Home  >  News

China Fumes As Bronze Relics Sold At YSL Auction

PARIS: Mystery bidders paid millions of dollars for a pair of ancient Chinese bronzes at the record-smashing Yves Saint Laurent art auction in Paris, sparking angry protests from China on Thursday.

The precious Qing dynasty fountainheads, looted from the imperial Summer Palace by British and French troops in 1860, were snapped up for EUR15.7 million (US$20.3bn) each on Wednesday.

The sale came at the end of a three-day auction of gems that graced the homes of Saint Laurent and his partner Pierre Berge that fetched a total of EUR373.5 million, making it the biggest private art sale in history.

But Beijing immediately lashed out at Christie's for selling the bronze rat and rabbit heads, vowing to place tougher checks on the auction house as it accused it of repeatedly selling smuggled Chinese relics.

"In recent years, Christie's has frequently sold cultural heritage items looted or smuggled from China, and all items involved were illegally taken out of the country," the State Administration of Cultural Heritage said.

In another statement, the agency said the auction had "harmed the cultural rights and hurt the feelings of China's people and will seriously impact (Christie's) development in China."

China had demanded the relics returned, but the French government said it had received no official request, and a Paris court threw out a last-ditch bid to remove the bronzes from the sale.

"The State Administration of Cultural Heritage resolutely opposes and condemns all auctions of artefacts illegally taken abroad. Christie's must take responsibility for the consequences created by this auction," the agency said.

The agency said it did not recognise the objects' "illegal owners" and warned it would use all "necessary channels to recover all relics stolen and illegally exported throughout history."

AFP calls to Christie's offices in China went unanswered on Thursday.

The 18th-century bronzes went on the block along with more than 700 other treasures including Roman marbles and Egyptian antiquities 2,000 years old collected over five decades by the late fashion designer and his partner.

They were among the last items to go under the hammer at a sale that defied the credit crunch, smashing 25 records as buyers sent prices for contemporary art, old masters, antique silver and Art Deco gems through the roof.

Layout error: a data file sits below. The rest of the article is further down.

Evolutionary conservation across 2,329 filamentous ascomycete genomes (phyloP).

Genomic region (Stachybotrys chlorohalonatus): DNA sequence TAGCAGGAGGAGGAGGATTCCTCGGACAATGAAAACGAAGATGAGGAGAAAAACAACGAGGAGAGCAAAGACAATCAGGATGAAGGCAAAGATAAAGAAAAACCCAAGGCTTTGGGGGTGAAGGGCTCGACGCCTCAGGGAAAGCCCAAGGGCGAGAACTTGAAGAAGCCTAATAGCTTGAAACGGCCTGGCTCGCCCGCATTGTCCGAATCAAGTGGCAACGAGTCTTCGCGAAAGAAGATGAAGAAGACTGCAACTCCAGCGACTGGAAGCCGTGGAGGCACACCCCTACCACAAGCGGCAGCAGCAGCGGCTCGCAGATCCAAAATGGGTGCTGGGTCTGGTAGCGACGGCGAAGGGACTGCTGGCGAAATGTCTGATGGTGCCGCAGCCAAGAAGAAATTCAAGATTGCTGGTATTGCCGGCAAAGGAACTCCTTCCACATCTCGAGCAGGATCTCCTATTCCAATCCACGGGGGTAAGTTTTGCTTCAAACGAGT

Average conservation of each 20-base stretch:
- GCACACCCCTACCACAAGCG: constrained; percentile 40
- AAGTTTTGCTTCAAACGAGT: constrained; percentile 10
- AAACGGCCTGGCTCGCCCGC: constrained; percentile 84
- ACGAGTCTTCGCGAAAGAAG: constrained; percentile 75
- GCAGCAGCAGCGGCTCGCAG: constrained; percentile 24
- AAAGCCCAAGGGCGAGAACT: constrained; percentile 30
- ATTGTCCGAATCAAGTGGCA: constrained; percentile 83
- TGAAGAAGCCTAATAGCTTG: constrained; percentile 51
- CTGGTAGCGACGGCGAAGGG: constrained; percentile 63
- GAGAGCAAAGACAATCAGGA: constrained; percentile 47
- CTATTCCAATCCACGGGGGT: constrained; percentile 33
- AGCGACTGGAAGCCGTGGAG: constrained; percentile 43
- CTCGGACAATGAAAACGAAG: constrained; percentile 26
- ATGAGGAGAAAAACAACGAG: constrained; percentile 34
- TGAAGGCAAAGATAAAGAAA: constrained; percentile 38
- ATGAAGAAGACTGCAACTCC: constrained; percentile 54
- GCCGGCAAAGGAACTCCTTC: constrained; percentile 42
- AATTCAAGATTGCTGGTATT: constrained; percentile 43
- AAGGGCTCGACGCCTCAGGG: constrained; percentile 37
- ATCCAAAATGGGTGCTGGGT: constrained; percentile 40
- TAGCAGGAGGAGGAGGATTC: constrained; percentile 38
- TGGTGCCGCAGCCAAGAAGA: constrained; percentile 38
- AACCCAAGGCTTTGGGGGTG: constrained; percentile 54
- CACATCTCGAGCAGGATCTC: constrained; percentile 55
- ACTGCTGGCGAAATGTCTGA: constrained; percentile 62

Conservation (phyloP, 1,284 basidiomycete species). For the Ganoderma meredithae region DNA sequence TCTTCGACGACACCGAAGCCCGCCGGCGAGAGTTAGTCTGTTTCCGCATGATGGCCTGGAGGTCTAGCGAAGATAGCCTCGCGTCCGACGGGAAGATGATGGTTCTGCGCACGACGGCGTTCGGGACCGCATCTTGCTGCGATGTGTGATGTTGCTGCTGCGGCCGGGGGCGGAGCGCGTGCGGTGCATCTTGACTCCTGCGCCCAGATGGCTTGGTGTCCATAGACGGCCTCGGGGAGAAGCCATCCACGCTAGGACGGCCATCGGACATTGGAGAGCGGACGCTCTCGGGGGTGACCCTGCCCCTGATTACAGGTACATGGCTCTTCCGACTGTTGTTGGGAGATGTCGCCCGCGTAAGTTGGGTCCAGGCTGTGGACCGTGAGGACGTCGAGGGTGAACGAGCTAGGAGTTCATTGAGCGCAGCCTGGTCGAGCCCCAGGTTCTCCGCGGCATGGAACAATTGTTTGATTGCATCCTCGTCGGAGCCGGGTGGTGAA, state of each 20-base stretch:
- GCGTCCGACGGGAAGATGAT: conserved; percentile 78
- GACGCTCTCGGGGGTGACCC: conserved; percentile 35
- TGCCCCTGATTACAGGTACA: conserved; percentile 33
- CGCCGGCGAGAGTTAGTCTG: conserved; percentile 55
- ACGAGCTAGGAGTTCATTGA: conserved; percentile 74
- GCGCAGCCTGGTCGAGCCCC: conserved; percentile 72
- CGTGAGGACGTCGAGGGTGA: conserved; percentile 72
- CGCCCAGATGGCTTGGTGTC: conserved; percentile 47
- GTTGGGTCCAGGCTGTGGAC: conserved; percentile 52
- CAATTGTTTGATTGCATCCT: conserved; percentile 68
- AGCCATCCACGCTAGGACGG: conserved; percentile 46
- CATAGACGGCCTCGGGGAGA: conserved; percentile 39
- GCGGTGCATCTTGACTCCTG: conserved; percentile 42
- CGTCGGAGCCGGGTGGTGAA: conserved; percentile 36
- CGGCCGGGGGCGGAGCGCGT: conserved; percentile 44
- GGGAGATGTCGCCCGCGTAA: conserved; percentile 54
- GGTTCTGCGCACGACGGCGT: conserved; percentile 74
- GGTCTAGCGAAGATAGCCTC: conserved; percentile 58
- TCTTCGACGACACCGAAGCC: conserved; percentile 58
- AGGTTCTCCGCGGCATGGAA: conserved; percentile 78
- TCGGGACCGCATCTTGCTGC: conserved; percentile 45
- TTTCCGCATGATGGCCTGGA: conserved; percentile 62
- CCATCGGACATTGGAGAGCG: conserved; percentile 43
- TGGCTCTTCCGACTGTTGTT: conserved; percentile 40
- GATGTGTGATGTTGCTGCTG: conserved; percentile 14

Bids poured in throughout the sale from 1,200 well-heeled seated buyers who flew in from around the world, as well as collectors bidding through 100 telephone operators.

A business tycoon, arts patron and committed left-winger, Berge opted to sell the collection amassed over a lifetime after Saint Laurent's death last June aged 71. Berge is offering the proceeds to fight AIDS and to a foundation honouring Saint Laurent's work.

"I am very happy tonight. I am certain that all those who acquired these works of art will cherish them," Berge told reporters.

"If I had the money I would've built a museum," he added.

"I always believed art belonged to no one, and that these works were with us in transit though we were very, very lucky to live with them."

"The time had come to separate from them."

Neither he nor auctioneers Christie's agreed to identify the buyers of the Chinese pieces or even state whether both were acquired by the same person.

Groups of Chinese students handed out leaflets condemning the sale of the prized relics outside the vast Grand Palais exhibition hall where the auction took place.

Shortly after their sale, Liu Yang, a Chinese lawyer who spearheaded efforts to have the pieces returned to Beijing, warned that the failure to return them would not soothe Franco-Chinese ties, frayed over the sensitive issue of Tibet.

"I will not comment on diplomatic relations," he said.

"But it will certainly harm relations between the peoples of both countries." (AFP)

MySinchew 2009.02.26


Copyright © 2019 Sin Chew Media Corporation Berhad (98702-V).
All rights reserved. Contact us : [email protected]